This report I received today, 10/3/1995, is a monumental document in more ways than one, (Clinton smiles and holds up a huge bound document as the audience laughs with him) but it is a very, very important piece of America’s history and it will shape America’s future in ways that will make us a more honorable, more successful, and more ethical country.
What this committee learned I would like to review today with a little more detail than Dr. Fadren said because I think it must be engraved on our national memory. Thousands of government sponsored experiments did take place at hospitals, universities and military bases around our nation. The goal was to understand the effects of radiation exposure on the human body.
While most of tests were ethical by any standards, some were unethical, not only by today’s standards but by the standards in the time in which they were conducted. They fail both the test of our national values and the test of humanity. Informed consent means the doctor tells you the risk of the treatment you are about to undergo. In too many cases informed consent was withheld.
Americans were kept in the dark about the effects of what was being done to them. The deception extended beyond the test subjects themselves to encompass their families and the American people as a whole for these experiments were kept secret. And they were shrouded not for a compelling reason of national security but for the simple fear of embarrassment, and that was wrong.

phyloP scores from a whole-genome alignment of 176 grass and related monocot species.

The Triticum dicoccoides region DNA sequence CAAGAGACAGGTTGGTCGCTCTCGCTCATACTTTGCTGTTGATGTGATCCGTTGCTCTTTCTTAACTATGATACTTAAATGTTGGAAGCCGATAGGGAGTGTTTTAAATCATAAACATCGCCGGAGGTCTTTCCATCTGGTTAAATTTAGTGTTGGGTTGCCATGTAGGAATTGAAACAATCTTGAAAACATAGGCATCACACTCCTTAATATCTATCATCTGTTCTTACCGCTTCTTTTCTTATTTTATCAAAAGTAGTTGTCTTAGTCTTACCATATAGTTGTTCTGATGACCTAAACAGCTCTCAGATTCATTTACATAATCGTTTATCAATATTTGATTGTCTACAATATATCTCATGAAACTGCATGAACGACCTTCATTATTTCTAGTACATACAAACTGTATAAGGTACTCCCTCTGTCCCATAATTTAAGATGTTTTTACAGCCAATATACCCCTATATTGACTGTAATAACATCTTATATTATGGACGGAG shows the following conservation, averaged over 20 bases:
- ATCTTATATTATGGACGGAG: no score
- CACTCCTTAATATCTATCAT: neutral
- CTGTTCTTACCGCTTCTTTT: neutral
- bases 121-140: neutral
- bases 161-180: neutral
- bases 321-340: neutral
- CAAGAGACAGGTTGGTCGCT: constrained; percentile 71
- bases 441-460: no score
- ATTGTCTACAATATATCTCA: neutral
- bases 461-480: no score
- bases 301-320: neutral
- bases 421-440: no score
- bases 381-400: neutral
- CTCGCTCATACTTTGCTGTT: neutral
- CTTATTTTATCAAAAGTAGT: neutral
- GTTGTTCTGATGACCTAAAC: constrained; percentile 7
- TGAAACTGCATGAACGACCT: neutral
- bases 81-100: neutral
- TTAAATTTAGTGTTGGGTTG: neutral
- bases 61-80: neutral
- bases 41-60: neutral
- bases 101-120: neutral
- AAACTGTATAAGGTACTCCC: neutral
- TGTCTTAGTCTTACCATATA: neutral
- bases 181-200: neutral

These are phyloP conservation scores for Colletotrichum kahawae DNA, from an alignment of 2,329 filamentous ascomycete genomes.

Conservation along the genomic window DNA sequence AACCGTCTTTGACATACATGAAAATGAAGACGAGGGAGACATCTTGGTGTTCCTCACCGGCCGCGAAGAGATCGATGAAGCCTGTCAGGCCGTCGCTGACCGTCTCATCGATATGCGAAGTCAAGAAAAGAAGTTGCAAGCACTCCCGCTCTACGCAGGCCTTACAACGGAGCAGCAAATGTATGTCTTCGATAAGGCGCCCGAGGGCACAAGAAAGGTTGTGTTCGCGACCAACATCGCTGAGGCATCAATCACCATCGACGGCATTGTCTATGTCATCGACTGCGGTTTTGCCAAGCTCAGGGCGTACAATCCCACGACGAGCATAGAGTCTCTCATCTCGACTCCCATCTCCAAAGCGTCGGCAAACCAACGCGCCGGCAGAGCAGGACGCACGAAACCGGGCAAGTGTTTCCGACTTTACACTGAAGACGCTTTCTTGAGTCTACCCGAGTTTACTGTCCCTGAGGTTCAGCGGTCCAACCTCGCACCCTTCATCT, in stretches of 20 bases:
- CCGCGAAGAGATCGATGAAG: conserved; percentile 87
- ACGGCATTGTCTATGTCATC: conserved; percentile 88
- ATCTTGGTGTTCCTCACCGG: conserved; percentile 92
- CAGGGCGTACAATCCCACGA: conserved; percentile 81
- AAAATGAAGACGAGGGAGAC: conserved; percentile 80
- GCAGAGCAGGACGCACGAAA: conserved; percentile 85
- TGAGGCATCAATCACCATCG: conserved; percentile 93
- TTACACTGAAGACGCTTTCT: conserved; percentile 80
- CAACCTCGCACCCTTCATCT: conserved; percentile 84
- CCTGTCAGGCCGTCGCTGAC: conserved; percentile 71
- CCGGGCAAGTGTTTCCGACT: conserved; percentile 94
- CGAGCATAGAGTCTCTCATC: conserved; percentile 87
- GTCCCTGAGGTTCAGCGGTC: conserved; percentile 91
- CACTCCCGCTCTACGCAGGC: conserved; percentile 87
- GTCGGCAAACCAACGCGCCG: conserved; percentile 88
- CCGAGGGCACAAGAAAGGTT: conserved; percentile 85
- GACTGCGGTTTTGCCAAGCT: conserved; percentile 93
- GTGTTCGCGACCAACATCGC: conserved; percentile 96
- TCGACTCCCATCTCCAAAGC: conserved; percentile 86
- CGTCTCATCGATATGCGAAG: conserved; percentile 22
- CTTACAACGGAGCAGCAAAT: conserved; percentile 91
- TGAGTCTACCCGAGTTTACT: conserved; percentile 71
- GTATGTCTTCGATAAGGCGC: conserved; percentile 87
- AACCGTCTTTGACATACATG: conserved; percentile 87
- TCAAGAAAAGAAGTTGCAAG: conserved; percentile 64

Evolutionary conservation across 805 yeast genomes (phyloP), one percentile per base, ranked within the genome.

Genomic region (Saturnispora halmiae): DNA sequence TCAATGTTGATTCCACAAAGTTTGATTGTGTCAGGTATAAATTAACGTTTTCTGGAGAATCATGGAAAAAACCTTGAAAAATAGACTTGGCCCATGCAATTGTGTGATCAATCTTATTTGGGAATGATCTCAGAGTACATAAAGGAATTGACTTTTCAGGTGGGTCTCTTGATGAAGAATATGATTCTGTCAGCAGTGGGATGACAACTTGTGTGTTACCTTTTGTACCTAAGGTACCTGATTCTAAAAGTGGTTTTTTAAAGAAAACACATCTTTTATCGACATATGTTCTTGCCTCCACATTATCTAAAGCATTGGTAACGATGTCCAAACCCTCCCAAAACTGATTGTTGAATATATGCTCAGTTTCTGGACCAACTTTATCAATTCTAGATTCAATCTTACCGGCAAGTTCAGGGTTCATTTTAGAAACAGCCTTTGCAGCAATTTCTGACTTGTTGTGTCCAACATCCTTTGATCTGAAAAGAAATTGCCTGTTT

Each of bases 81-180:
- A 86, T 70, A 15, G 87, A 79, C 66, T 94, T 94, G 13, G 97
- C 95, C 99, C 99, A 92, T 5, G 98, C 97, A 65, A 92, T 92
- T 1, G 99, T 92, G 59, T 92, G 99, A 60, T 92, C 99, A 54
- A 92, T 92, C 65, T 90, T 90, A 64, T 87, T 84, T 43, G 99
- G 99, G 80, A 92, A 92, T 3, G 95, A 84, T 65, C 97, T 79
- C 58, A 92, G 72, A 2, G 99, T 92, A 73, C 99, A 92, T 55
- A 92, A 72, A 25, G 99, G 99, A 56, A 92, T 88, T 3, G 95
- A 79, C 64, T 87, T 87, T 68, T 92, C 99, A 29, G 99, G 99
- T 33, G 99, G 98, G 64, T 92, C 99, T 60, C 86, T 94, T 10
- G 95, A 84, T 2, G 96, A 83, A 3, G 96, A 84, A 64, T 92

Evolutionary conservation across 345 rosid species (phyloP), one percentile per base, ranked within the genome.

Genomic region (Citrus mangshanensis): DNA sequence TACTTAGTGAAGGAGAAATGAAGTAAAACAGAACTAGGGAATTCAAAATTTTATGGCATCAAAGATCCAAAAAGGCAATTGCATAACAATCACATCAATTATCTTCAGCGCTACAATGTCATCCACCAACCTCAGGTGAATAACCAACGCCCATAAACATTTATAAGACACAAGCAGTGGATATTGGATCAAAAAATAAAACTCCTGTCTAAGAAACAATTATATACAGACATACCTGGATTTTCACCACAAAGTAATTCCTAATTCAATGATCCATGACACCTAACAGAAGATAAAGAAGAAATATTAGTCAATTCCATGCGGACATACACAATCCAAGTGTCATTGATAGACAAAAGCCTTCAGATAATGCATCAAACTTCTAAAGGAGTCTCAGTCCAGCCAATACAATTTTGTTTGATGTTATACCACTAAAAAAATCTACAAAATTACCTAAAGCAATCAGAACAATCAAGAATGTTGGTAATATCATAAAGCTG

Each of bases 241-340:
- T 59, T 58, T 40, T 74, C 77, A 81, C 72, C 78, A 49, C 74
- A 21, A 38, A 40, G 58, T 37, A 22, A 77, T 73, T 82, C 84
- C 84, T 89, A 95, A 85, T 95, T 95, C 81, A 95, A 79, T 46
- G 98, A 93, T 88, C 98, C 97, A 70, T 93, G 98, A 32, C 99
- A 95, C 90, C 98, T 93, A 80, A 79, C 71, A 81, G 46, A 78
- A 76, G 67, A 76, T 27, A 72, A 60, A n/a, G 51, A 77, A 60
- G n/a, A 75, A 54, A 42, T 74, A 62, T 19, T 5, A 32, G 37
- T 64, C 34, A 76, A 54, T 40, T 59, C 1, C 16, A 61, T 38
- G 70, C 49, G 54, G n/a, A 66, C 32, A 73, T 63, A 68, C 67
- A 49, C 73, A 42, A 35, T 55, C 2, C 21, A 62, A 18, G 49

So today on behalf of another generation of American leaders and another generation of American citizens, the United States of America offers a sincere apology to those of our citizens who were subjected to these experiments, and to their families, and to their communities. When the government does wrong we have a moral responsibility to admit it. The duty we owe to one another to tell the truth and to protect our civil citizens from excesses like these is one we can never walk away from.
Our government failed in that duty and it offers an apology to the survivors and their families and to all the American people who must, who must, be able to rely upon the United States to keep its word, to tell the truth and to do the right thing. Make no mistake, as the committee report says, there are circumstances where compensation is appropriate as a matter of ethics and principle. I am committed to seeing to it that the United States of America lives up to its responsibility.
Our greatness is measured not only in how we so frequently do right but also how we act when we know we’ve done the wrong thing. How we confront our mistakes, make our apologies, and take action. That’s why this morning I signed an executive order instructing every arm and agency of our government that conducts, supports, or regulates research involving human beings to review immediately their procedures in light of recommendations of this report and the best knowledge and standards today and to report back to me by Christmas.